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2 Germany with experience as bakers or lorry

drivers have learned to their cost. The government therefore estimates that the law will bring only around 25,000 people a year to Germany, at least to begin with. Rainer Dulger of Gesamtmetall, an engineering employers’ group, reckons it will help fill one-tenth of his members’ vacancies at best. “As long as we don’t address the question of recognising foreign qualifications, we won’t have substantial change,” says Rüdiger Wapler of the Institute for Employment Research in Stuttgart. Filiz Polat, of the opposition Greens, detects a whiff of hostility to foreigners in the resistance to establishing a more generous regime. Some in the ruling Christian Democratic Union (cdu) indeed cling to the old canard that Germany is not a “migration country”, even though one-quarter of the population has a migrant background and over 100,000 people are naturalised each year. It was less than 20 years ago that a cdu politician could campaign against a scheme to recruit foreign it workers under the slogan Kinder statt Inder! (“Children instead of Indians!”). Lingering fears among conservatives of immigrants swelling welfare rolls are reflected in the bill’s many restrictive provisions. The law has also been caught up in the political slipstream of 2015-16, when over a million asylum-seekers entered Germany. Between 10,000 and 15,000 still arrive every month, and few of those ordered to leave do so. The compromise hashed out by the coalition partners rules out migrants “changing lanes” from asylum to work—although some who have found jobs or training will be able to stay—and the skilledworker law is accompanied by a controversial bill to toughen deportation rules. “The mingling [of asylum and immigration] produces problems,” says Lars Castellucci, a Social Democrat mp who backs the law. He says the skilled-worker law could be amended one day if it proves ineffectual. Thomas Bauer, chair of the Expert Council of German Foundations on Integration and Migration, proposes expanding the pathways for potential immigrants to include language fluency or previous work experience in Germany. But until the asylum numbers are cut it may be hard to further relax the rules for immigrant workers. In the meantime, firms will have to manage the new law, employers’ groups must get to grips with a potpourri of foreign training systems and embassies will need more resources. Workers from the Western Balkans, who already enjoy special access to Germany, can wait up to a year to have applications processed. Oliver Maassen, head of hr at Trumpf, a machinetools and laser-manufacturing outfit based near Stuttgart, says the firm once spent 11 months and tens of thousands of euros trying to secure a visa for a qualified Indian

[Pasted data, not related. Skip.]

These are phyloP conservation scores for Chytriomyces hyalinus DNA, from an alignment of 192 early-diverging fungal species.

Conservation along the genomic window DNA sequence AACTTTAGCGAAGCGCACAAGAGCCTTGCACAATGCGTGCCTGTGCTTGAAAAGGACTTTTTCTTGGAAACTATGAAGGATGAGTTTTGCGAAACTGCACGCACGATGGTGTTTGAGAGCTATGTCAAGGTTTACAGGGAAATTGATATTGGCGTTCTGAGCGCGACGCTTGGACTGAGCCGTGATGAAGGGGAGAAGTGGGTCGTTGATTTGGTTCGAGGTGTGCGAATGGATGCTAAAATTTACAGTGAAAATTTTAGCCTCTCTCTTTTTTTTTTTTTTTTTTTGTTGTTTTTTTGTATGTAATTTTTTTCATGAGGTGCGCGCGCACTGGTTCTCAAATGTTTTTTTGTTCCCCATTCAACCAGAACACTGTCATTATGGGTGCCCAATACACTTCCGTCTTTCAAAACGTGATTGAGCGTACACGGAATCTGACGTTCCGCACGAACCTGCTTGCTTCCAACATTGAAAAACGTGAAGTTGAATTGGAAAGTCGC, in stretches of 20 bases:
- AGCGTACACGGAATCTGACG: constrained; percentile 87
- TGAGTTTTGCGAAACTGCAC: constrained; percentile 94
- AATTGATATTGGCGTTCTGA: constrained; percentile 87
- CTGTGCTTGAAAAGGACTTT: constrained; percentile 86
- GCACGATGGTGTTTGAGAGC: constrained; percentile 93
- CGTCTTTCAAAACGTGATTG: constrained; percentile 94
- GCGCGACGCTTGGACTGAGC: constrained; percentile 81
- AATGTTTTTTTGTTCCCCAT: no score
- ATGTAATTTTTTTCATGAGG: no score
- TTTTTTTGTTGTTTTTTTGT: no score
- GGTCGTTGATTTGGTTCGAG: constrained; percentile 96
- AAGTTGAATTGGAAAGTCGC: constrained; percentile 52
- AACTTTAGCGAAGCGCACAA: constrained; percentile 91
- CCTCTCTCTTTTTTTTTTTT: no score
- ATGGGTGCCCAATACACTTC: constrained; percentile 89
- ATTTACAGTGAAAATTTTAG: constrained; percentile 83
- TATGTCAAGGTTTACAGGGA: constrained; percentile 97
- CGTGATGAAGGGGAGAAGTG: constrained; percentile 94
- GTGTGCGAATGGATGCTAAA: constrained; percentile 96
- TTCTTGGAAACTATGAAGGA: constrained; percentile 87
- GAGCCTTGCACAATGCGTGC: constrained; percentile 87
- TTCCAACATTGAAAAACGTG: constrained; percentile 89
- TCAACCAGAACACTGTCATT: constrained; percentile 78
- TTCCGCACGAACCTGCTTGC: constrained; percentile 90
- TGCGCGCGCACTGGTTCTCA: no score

The Economist May 18th 2019

colleague who wanted to move to Germany. Despite employers’ pleas, the new law may ultimately be off-target. Mr Wapler notes that job growth in the semi-skilled professions it covers has been slower than in the low- and high-skilled sectors, and that such roles are anyway at risk of automation. Yet the law also carries a symbolic value that may have been overlooked. Mr Bauer says it creates a presumption that immigrants have a right to seek work in Germany, whatever the caveats. What has long been clear in fact will at last be enshrined in law: that Germany is a country of immigration. “Employers may not think this is a huge thing,” he says, “but I do.” 7


Secrets and lies SOFIA

Politicians try to explain how they afford their splendid apartments